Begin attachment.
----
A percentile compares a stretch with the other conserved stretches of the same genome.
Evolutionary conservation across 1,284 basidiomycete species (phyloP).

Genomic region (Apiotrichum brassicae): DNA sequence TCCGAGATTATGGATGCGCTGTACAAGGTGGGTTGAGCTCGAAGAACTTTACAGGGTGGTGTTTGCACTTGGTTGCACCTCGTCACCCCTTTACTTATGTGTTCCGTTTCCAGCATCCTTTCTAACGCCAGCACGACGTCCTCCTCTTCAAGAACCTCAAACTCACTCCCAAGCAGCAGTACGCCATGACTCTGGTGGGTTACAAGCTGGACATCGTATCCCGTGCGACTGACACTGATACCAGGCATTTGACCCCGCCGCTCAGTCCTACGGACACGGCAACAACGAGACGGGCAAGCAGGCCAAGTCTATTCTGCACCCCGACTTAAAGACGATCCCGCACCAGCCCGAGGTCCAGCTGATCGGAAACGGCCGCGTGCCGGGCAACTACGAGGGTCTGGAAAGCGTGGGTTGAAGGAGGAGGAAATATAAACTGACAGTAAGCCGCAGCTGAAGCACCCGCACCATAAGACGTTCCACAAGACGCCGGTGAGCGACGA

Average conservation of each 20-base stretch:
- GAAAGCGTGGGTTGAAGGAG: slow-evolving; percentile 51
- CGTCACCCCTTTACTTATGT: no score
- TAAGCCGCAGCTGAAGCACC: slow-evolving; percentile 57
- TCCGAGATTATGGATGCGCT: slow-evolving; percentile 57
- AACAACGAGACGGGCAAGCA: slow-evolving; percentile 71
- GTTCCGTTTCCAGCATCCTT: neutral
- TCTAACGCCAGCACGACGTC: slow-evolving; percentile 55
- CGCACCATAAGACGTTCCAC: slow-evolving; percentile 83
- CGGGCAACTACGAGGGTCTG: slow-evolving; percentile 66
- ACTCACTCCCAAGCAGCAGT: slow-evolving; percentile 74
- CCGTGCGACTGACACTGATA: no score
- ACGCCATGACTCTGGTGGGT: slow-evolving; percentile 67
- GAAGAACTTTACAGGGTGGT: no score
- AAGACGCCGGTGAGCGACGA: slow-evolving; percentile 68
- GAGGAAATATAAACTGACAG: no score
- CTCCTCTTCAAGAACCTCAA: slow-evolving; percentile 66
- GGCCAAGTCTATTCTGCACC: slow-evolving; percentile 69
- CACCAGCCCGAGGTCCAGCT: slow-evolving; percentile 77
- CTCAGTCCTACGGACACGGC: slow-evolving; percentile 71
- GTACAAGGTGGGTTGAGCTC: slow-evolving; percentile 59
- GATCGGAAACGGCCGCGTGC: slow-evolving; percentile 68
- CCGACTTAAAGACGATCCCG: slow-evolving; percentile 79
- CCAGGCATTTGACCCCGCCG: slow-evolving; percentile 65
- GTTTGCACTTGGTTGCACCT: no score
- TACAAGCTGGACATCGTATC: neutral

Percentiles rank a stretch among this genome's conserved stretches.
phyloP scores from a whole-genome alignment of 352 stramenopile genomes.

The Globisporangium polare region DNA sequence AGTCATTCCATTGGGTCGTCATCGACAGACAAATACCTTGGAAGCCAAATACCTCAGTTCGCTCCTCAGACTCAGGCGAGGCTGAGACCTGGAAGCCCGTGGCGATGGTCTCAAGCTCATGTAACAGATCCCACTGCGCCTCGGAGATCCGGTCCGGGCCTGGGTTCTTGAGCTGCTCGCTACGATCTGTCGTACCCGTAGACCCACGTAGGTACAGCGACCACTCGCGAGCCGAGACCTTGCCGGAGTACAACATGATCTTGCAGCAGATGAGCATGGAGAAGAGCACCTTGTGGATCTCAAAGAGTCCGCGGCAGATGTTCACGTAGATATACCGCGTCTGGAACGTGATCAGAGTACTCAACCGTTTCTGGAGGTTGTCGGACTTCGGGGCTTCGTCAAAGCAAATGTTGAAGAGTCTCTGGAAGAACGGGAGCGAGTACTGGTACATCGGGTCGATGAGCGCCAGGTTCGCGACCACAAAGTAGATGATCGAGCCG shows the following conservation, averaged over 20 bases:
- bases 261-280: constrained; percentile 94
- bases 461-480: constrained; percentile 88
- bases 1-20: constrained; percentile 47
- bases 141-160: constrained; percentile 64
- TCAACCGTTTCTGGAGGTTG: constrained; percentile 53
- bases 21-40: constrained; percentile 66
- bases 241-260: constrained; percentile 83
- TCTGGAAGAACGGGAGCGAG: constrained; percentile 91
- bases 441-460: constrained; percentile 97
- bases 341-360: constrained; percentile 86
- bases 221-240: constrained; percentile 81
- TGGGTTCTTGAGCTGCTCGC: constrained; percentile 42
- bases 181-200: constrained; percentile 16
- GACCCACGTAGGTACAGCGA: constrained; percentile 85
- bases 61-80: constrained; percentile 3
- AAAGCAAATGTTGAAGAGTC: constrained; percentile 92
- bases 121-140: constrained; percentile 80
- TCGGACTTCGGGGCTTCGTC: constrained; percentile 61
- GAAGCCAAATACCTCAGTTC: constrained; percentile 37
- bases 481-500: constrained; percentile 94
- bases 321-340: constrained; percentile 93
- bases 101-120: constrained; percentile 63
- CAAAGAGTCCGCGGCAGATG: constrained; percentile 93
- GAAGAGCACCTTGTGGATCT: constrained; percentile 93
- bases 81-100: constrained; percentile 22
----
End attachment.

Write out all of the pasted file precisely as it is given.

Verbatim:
A percentile compares a stretch with the other conserved stretches of the same genome.
Evolutionary conservation across 1,284 basidiomycete species (phyloP).

Genomic region (Apiotrichum brassicae): DNA sequence TCCGAGATTATGGATGCGCTGTACAAGGTGGGTTGAGCTCGAAGAACTTTACAGGGTGGTGTTTGCACTTGGTTGCACCTCGTCACCCCTTTACTTATGTGTTCCGTTTCCAGCATCCTTTCTAACGCCAGCACGACGTCCTCCTCTTCAAGAACCTCAAACTCACTCCCAAGCAGCAGTACGCCATGACTCTGGTGGGTTACAAGCTGGACATCGTATCCCGTGCGACTGACACTGATACCAGGCATTTGACCCCGCCGCTCAGTCCTACGGACACGGCAACAACGAGACGGGCAAGCAGGCCAAGTCTATTCTGCACCCCGACTTAAAGACGATCCCGCACCAGCCCGAGGTCCAGCTGATCGGAAACGGCCGCGTGCCGGGCAACTACGAGGGTCTGGAAAGCGTGGGTTGAAGGAGGAGGAAATATAAACTGACAGTAAGCCGCAGCTGAAGCACCCGCACCATAAGACGTTCCACAAGACGCCGGTGAGCGACGA

Average conservation of each 20-base stretch:
- GAAAGCGTGGGTTGAAGGAG: slow-evolving; percentile 51
- CGTCACCCCTTTACTTATGT: no score
- TAAGCCGCAGCTGAAGCACC: slow-evolving; percentile 57
- TCCGAGATTATGGATGCGCT: slow-evolving; percentile 57
- AACAACGAGACGGGCAAGCA: slow-evolving; percentile 71
- GTTCCGTTTCCAGCATCCTT: neutral
- TCTAACGCCAGCACGACGTC: slow-evolving; percentile 55
- CGCACCATAAGACGTTCCAC: slow-evolving; percentile 83
- CGGGCAACTACGAGGGTCTG: slow-evolving; percentile 66
- ACTCACTCCCAAGCAGCAGT: slow-evolving; percentile 74
- CCGTGCGACTGACACTGATA: no score
- ACGCCATGACTCTGGTGGGT: slow-evolving; percentile 67
- GAAGAACTTTACAGGGTGGT: no score
- AAGACGCCGGTGAGCGACGA: slow-evolving; percentile 68
- GAGGAAATATAAACTGACAG: no score
- CTCCTCTTCAAGAACCTCAA: slow-evolving; percentile 66
- GGCCAAGTCTATTCTGCACC: slow-evolving; percentile 69
- CACCAGCCCGAGGTCCAGCT: slow-evolving; percentile 77
- CTCAGTCCTACGGACACGGC: slow-evolving; percentile 71
- GTACAAGGTGGGTTGAGCTC: slow-evolving; percentile 59
- GATCGGAAACGGCCGCGTGC: slow-evolving; percentile 68
- CCGACTTAAAGACGATCCCG: slow-evolving; percentile 79
- CCAGGCATTTGACCCCGCCG: slow-evolving; percentile 65
- GTTTGCACTTGGTTGCACCT: no score
- TACAAGCTGGACATCGTATC: neutral

Percentiles rank a stretch among this genome's conserved stretches.
phyloP scores from a whole-genome alignment of 352 stramenopile genomes.

The Globisporangium polare region DNA sequence AGTCATTCCATTGGGTCGTCATCGACAGACAAATACCTTGGAAGCCAAATACCTCAGTTCGCTCCTCAGACTCAGGCGAGGCTGAGACCTGGAAGCCCGTGGCGATGGTCTCAAGCTCATGTAACAGATCCCACTGCGCCTCGGAGATCCGGTCCGGGCCTGGGTTCTTGAGCTGCTCGCTACGATCTGTCGTACCCGTAGACCCACGTAGGTACAGCGACCACTCGCGAGCCGAGACCTTGCCGGAGTACAACATGATCTTGCAGCAGATGAGCATGGAGAAGAGCACCTTGTGGATCTCAAAGAGTCCGCGGCAGATGTTCACGTAGATATACCGCGTCTGGAACGTGATCAGAGTACTCAACCGTTTCTGGAGGTTGTCGGACTTCGGGGCTTCGTCAAAGCAAATGTTGAAGAGTCTCTGGAAGAACGGGAGCGAGTACTGGTACATCGGGTCGATGAGCGCCAGGTTCGCGACCACAAAGTAGATGATCGAGCCG shows the following conservation, averaged over 20 bases:
- bases 261-280: constrained; percentile 94
- bases 461-480: constrained; percentile 88
- bases 1-20: constrained; percentile 47
- bases 141-160: constrained; percentile 64
- TCAACCGTTTCTGGAGGTTG: constrained; percentile 53
- bases 21-40: constrained; percentile 66
- bases 241-260: constrained; percentile 83
- TCTGGAAGAACGGGAGCGAG: constrained; percentile 91
- bases 441-460: constrained; percentile 97
- bases 341-360: constrained; percentile 86
- bases 221-240: constrained; percentile 81
- TGGGTTCTTGAGCTGCTCGC: constrained; percentile 42
- bases 181-200: constrained; percentile 16
- GACCCACGTAGGTACAGCGA: constrained; percentile 85
- bases 61-80: constrained; percentile 3
- AAAGCAAATGTTGAAGAGTC: constrained; percentile 92
- bases 121-140: constrained; percentile 80
- TCGGACTTCGGGGCTTCGTC: constrained; percentile 61
- GAAGCCAAATACCTCAGTTC: constrained; percentile 37
- bases 481-500: constrained; percentile 94
- bases 321-340: constrained; percentile 93
- bases 101-120: constrained; percentile 63
- CAAAGAGTCCGCGGCAGATG: constrained; percentile 93
- GAAGAGCACCTTGTGGATCT: constrained; percentile 93
- bases 81-100: constrained; percentile 22